My understanding of breeding octos - (from a Jaques Cousteau book mainly) he gave the impression that it was a "wham bam thank-you mam" affair. :biggrin2:

If I remember correctly he simply chucked them in the same tank, and that was that, then removed them shortly afterwards.
See this paper Observation on Mating of the Pacific Giant Octopuses by Roland Anderson in 2003
Although it is observing the mating of Giant Pacific Octopus and probably does not apply to O. bocki but at least it gives you an idea of their mating rituals.

Also, I had a question for you, how are you going to be sure that you have a male and a female?

Here's another paper, but I didn't track it down yet...

Cheng, M. 1996. The reproductive biology of two species of pygmy octopuses, Hapalochlaea lunulata and Octopus bocki. University of California, Berkeley.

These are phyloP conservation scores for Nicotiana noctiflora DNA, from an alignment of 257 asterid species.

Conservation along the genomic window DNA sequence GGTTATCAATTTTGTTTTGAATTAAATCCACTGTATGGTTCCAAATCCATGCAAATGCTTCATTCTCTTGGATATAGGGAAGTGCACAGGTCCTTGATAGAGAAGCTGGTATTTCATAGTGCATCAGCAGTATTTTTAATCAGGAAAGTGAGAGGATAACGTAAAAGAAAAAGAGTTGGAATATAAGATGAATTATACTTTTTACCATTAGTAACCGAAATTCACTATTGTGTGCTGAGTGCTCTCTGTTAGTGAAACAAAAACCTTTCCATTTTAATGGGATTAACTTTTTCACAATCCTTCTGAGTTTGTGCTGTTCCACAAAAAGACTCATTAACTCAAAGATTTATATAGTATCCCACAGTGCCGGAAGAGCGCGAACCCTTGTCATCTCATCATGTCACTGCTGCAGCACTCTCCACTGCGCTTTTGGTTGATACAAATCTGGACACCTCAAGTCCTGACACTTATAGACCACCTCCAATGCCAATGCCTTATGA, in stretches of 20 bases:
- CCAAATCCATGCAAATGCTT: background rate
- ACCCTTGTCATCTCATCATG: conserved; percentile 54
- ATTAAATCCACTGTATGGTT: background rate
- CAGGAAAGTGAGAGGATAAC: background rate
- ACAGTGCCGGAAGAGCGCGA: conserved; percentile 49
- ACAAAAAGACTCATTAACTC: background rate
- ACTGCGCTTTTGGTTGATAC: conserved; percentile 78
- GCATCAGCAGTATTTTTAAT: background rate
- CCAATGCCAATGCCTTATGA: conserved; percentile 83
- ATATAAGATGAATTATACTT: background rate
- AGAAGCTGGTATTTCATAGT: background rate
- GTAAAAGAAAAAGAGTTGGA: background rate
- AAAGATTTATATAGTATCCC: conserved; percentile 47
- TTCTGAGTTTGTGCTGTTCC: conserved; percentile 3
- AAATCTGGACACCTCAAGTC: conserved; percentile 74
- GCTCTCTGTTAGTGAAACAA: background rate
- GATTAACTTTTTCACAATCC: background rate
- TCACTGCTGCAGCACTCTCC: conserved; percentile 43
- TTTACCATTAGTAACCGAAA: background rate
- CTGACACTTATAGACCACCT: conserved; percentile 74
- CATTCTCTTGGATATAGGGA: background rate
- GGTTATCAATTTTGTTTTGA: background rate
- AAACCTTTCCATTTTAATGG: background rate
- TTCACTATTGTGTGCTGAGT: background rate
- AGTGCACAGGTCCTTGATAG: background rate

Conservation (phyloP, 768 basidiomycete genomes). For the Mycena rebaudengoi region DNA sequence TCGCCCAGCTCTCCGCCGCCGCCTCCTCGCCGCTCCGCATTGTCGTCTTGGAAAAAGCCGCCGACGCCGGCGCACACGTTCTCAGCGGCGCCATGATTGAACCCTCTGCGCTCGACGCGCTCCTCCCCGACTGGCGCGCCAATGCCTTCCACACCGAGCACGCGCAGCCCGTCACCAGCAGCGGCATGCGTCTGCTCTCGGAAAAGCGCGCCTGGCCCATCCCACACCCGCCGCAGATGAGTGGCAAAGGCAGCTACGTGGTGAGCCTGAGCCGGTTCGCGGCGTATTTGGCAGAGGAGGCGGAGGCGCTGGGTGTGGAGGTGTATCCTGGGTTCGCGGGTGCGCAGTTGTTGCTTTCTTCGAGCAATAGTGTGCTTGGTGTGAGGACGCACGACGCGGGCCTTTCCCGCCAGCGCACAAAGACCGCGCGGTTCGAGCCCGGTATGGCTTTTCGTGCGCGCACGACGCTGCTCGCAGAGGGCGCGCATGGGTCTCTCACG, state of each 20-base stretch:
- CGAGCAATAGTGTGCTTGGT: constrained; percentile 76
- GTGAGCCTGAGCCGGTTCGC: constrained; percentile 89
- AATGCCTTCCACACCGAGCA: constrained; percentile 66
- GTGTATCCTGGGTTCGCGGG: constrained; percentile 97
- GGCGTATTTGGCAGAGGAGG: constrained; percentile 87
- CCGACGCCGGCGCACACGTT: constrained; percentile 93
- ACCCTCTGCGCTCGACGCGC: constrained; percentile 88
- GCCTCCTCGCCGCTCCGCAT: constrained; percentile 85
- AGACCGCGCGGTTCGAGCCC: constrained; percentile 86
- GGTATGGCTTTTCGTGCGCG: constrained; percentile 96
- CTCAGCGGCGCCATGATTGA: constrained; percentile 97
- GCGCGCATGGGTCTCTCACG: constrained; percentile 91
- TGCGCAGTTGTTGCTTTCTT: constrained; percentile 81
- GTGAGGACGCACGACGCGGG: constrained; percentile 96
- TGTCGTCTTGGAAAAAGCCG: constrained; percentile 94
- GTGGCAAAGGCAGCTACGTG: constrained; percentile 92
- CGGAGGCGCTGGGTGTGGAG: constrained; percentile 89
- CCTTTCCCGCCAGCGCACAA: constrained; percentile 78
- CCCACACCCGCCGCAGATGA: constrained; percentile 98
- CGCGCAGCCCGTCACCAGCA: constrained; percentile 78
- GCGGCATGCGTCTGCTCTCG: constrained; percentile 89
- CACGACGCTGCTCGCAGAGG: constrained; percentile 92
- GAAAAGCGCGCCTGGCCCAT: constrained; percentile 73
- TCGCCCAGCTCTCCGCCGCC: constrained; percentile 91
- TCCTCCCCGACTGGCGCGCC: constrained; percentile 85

Hi Brock

... why bocki?

I have kept this species a couple of times and even with red strip lights and no disturbance they never seem to come out. They eat amphipods and rarely even take food offered to them.

Also, even if they are cheap, they are always sold as adults with a very short life span left to live. And as Chrissy said, cyanide catching is the norm for these poor wee guys.

They dont have a personality that is easily observed by us, trust me.

Lastly, as you dont have any cephalopod experience yet, I'd suggest just keeping one and learn from that first before trying any breeding projects, walk before running :smile: